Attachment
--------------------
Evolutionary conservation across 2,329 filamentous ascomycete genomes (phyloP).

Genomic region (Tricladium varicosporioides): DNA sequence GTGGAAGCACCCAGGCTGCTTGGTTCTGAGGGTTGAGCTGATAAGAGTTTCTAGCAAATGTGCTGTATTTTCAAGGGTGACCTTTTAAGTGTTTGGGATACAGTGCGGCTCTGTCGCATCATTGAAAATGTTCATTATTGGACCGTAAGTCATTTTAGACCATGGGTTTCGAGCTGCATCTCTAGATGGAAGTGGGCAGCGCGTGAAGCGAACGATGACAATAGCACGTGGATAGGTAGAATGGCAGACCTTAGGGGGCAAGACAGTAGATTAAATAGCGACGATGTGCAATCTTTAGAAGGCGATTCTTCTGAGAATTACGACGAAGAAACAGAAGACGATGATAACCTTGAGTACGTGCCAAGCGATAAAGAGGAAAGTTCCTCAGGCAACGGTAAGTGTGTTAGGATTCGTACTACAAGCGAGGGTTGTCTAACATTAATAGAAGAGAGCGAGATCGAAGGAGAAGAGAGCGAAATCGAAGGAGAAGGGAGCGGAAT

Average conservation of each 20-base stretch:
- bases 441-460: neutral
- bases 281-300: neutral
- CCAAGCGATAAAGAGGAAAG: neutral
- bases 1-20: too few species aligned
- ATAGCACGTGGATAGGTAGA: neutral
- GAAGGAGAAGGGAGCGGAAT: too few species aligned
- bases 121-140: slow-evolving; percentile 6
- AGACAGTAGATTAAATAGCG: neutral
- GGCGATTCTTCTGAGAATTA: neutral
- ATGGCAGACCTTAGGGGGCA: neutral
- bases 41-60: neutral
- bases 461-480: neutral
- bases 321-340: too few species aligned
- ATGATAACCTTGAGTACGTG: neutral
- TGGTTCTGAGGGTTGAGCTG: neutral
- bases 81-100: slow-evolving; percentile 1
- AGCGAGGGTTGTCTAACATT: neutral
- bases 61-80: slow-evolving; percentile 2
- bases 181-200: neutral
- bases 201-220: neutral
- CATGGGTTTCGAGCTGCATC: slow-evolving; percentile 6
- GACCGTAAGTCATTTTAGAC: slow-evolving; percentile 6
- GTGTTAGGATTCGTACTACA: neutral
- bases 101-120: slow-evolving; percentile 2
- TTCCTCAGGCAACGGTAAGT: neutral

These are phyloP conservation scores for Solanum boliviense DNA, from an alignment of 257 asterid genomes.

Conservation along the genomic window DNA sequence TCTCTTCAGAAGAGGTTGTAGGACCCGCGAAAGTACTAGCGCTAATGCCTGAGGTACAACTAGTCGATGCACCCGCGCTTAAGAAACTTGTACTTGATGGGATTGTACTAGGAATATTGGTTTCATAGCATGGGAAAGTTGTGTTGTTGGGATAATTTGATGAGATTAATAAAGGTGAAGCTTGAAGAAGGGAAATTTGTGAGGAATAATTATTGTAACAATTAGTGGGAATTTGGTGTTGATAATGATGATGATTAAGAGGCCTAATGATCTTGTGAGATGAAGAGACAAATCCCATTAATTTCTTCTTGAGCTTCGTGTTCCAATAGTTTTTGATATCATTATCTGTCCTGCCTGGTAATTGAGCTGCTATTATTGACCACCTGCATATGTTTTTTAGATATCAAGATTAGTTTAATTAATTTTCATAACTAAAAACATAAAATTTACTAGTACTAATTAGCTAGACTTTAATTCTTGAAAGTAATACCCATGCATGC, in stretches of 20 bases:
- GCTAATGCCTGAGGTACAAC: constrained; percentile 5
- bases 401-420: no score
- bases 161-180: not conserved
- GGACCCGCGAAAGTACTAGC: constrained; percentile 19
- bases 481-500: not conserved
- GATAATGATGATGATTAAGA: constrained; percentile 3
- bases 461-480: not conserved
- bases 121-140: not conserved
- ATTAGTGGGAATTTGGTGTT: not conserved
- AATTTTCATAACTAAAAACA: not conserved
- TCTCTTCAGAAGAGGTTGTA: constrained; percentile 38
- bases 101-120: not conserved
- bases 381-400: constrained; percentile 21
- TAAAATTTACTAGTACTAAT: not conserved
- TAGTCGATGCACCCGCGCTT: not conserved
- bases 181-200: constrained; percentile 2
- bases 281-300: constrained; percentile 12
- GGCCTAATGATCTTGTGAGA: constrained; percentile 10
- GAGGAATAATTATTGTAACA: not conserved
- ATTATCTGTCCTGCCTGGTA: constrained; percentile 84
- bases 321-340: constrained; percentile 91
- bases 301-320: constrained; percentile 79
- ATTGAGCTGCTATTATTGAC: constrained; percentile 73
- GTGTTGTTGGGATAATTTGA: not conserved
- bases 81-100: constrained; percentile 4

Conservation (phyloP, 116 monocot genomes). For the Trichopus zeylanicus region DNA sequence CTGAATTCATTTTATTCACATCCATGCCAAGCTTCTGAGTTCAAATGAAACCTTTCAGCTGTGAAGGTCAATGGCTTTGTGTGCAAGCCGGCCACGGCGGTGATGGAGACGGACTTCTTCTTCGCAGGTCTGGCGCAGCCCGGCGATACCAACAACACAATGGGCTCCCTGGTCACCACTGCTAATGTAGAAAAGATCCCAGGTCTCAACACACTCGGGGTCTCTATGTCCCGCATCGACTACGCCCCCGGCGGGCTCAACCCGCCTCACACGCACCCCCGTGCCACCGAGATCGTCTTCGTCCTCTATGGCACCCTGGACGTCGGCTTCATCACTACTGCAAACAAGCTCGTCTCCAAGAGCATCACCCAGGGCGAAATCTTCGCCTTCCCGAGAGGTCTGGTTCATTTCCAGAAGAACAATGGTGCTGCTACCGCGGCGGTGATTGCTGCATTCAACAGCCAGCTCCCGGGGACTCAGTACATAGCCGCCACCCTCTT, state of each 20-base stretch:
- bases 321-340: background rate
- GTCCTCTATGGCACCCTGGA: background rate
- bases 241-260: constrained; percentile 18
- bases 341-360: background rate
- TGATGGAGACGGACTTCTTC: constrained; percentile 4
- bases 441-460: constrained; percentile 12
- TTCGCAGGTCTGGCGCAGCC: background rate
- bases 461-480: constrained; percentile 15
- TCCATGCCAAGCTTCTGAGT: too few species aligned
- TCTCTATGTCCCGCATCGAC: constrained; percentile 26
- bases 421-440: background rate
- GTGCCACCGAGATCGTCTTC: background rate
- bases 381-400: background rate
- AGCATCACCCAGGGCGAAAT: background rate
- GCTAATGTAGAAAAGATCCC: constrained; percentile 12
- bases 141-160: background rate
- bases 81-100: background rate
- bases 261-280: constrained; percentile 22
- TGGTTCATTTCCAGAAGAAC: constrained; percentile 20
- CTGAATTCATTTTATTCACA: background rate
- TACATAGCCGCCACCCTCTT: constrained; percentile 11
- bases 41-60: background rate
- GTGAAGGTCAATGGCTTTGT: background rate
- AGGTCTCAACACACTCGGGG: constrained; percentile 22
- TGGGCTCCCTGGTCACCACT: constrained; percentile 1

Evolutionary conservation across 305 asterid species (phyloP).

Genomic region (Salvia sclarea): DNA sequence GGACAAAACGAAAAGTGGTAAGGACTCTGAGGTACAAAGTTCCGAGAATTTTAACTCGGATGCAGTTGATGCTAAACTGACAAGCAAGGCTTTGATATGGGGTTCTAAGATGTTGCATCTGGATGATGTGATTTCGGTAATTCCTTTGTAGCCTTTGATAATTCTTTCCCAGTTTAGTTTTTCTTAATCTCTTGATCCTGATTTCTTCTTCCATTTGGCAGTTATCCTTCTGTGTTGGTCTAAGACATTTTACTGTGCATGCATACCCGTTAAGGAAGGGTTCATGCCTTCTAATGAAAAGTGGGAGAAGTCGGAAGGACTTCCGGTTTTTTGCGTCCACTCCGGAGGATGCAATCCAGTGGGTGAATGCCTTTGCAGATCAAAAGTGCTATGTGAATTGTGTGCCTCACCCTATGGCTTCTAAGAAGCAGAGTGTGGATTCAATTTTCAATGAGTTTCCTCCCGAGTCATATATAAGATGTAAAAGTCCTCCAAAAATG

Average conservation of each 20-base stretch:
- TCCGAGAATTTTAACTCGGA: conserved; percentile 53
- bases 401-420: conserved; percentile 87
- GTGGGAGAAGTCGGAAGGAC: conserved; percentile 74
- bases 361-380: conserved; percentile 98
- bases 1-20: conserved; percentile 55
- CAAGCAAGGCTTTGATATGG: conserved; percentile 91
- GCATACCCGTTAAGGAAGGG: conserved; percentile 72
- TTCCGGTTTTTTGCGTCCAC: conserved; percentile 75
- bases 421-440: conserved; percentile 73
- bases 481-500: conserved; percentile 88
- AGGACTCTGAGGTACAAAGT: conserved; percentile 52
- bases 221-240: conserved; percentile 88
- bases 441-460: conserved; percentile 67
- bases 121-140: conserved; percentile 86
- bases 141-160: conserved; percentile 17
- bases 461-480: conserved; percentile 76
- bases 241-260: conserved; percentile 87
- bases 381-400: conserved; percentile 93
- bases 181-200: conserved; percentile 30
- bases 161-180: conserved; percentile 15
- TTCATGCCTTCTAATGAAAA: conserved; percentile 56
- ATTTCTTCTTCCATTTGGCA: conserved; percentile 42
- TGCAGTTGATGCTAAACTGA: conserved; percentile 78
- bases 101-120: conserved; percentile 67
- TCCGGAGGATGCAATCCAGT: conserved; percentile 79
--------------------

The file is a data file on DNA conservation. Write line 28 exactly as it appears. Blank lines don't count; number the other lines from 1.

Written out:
- TTCCTCAGGCAACGGTAAGT: neutral